Rounding and Soft Rounding Comparison
If you process a significant number of invoices and vouchers that have discounts, taxes, or both, rounding differences can add up quickly. Rounding occurs on any part of a transaction that involves a calculation. The system uses rounding on transactions with a single pay item and soft rounding on transactions with multiple pay items.
Rounding automatically occurs when the system performs a calculation and the result does not exactly equal the lowest currency unit, such as the penny for the U.S. dollar. In this situation:
If the least significant digit is 5 or greater, the system rounds up.
If the least significant digit is less than 5, the system rounds down.
For example, if the result of a calculation is 0.55672 and the currency is Canadian dollars (CAD), which has two decimal places, the system uses the third number to the right of the decimal to determine the rounding. In this example, it rounds the amount up to 0.56. Conversely, if the amount is 0.55472, the system uses 4 and round the amount down to 0.55. The system ignores all numbers after the third decimal for a two-decimal currency.
When the total of two or more amounts must equal a specific amount, the system uses soft rounding to force the total. For example, if you split a voucher for 100 CAD into three payments, the system calculates the first pay item at 33, the second at 34, and the third at 33 so that the total of the three pay items equals 100. If the system did not use soft rounding, you would have to enter an amount that could be divided equally among pay items or submit pay items that did not equal the total amount due, which would not be acceptable.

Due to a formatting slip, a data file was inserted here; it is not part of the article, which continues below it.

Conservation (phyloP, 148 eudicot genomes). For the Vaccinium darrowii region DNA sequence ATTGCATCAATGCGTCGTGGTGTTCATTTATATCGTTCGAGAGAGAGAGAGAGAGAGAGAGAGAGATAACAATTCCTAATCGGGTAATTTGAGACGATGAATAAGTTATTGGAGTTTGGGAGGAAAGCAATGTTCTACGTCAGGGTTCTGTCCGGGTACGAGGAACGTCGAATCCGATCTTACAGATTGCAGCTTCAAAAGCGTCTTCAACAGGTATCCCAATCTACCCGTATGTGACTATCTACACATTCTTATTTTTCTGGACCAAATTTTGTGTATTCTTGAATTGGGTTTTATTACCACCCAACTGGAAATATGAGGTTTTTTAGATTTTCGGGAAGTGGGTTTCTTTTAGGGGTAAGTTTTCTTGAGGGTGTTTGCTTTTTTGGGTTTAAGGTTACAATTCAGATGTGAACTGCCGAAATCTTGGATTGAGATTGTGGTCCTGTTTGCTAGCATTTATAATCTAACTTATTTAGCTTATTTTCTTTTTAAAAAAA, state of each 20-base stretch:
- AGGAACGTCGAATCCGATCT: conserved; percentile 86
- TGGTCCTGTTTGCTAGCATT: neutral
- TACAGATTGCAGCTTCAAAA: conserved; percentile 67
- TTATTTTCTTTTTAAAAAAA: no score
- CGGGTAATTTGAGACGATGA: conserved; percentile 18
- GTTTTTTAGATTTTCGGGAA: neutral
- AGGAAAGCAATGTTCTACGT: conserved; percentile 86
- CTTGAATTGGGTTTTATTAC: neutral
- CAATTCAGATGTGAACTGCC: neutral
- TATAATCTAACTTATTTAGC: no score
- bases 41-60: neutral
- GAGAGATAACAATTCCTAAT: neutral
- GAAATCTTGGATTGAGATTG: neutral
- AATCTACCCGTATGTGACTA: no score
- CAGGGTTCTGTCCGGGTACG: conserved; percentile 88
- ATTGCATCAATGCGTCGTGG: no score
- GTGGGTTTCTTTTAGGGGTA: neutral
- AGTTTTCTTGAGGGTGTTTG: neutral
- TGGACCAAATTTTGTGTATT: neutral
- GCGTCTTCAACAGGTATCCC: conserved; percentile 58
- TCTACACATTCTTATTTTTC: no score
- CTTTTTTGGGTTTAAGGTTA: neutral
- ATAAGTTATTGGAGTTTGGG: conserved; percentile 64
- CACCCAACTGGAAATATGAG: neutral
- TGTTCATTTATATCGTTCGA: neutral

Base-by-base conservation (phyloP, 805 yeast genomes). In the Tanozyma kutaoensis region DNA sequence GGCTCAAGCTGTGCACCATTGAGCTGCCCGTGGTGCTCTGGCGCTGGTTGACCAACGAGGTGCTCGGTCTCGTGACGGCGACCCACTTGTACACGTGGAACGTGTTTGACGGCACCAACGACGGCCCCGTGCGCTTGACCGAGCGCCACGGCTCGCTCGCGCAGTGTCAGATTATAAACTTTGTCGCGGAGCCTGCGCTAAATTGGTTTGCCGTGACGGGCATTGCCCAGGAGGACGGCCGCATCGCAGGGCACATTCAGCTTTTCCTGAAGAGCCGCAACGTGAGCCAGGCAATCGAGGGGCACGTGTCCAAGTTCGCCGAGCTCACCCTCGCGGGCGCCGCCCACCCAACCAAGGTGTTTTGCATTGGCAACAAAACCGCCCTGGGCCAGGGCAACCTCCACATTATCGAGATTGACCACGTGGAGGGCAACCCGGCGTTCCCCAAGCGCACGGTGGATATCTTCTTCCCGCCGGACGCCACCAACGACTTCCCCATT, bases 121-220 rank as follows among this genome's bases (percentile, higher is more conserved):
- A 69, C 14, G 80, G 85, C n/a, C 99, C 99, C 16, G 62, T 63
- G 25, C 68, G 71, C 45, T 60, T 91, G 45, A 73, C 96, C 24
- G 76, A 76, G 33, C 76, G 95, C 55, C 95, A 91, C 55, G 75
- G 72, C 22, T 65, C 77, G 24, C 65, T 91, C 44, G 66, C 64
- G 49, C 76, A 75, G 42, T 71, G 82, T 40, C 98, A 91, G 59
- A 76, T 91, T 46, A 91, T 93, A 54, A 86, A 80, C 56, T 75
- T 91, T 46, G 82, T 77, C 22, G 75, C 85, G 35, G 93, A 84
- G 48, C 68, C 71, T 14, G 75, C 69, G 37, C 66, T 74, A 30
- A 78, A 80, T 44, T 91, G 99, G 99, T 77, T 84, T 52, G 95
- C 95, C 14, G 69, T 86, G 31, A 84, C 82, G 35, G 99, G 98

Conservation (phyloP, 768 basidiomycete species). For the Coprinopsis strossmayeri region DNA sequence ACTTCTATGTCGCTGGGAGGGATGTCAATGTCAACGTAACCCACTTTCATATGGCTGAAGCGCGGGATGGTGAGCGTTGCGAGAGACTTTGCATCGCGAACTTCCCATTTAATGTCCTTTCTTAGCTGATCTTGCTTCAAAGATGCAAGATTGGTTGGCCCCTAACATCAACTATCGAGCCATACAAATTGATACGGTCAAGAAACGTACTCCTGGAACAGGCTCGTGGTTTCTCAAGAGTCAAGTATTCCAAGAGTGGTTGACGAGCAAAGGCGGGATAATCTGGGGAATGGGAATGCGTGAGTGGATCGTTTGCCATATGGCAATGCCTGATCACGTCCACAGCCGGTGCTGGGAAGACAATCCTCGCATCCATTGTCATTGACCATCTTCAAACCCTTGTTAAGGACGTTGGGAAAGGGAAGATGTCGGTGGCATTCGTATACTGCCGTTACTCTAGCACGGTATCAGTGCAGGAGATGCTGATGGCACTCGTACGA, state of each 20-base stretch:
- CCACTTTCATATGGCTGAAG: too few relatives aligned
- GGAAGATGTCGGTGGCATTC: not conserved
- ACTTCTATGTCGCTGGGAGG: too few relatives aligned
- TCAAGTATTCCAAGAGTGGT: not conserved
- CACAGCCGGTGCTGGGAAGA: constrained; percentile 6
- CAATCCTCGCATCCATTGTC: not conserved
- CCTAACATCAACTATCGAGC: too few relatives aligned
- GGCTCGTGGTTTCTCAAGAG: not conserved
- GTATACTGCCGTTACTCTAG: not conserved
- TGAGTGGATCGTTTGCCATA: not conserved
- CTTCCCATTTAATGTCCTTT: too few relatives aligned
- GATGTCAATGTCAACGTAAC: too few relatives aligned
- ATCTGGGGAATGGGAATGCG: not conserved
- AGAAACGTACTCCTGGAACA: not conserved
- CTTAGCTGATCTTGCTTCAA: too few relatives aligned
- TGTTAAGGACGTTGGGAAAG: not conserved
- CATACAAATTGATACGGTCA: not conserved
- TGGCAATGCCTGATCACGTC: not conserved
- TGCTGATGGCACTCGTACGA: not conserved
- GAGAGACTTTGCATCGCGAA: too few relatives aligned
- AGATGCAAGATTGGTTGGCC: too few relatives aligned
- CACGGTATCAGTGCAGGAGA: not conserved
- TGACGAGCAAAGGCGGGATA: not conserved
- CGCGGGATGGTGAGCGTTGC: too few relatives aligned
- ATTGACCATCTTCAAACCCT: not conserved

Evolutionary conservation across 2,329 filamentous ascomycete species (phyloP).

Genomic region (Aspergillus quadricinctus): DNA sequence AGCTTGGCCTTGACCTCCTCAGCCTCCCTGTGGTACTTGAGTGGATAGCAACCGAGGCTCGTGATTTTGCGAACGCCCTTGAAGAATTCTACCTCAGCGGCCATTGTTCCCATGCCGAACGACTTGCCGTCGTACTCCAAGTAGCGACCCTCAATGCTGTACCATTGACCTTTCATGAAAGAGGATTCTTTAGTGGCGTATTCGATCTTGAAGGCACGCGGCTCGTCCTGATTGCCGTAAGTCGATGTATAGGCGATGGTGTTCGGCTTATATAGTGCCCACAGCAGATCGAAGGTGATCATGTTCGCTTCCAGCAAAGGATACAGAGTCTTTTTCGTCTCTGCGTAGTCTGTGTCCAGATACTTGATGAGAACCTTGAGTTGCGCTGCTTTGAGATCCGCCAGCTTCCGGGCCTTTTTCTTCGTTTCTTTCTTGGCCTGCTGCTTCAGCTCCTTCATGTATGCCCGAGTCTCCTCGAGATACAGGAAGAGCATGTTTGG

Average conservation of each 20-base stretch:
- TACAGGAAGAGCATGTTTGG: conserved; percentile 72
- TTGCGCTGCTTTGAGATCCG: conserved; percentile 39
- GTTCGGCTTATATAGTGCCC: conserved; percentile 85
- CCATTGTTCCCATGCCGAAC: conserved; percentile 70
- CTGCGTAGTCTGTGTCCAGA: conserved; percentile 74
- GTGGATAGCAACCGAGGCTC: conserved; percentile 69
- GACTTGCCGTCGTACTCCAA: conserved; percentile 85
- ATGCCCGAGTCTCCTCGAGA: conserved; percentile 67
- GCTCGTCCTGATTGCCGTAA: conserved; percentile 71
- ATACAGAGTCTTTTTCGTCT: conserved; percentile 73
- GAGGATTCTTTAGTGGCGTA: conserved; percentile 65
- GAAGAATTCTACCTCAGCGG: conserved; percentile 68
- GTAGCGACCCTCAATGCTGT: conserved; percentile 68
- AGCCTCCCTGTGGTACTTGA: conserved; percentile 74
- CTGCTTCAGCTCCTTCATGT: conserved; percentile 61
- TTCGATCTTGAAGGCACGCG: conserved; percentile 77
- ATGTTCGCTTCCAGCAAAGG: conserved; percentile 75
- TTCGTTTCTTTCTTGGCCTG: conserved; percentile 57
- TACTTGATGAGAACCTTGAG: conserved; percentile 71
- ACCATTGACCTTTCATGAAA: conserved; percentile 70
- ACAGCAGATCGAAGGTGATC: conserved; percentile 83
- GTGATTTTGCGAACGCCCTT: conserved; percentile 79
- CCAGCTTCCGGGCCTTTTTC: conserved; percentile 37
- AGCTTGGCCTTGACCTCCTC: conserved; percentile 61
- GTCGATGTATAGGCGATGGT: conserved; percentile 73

To minimize the negative effects of rounding, the system uses soft rounding on transactions with multiple pay items. The system stores the amount that it adds or subtracts to a calculated amount (as a result of rounding) in a cache (memory), and then adds or subtracts that amount from the next pay item:
If the system rounds up the amount for a pay item, it subtracts that amount from the next pay item before rounding that pay item.
If the system rounds down the amount for a pay item, it adds that amount to the next pay item before rounding that pay item.
If the system did not perform soft rounding, you might overpay or underpay a supplier as well as overcharge or undercharge a customer. While soft rounding does not control overpayments or underpayments and overcharges or undercharges between transactions, it does minimize the impact of rounding within a single transaction. The system does not carry soft rounding amounts from one transaction to another.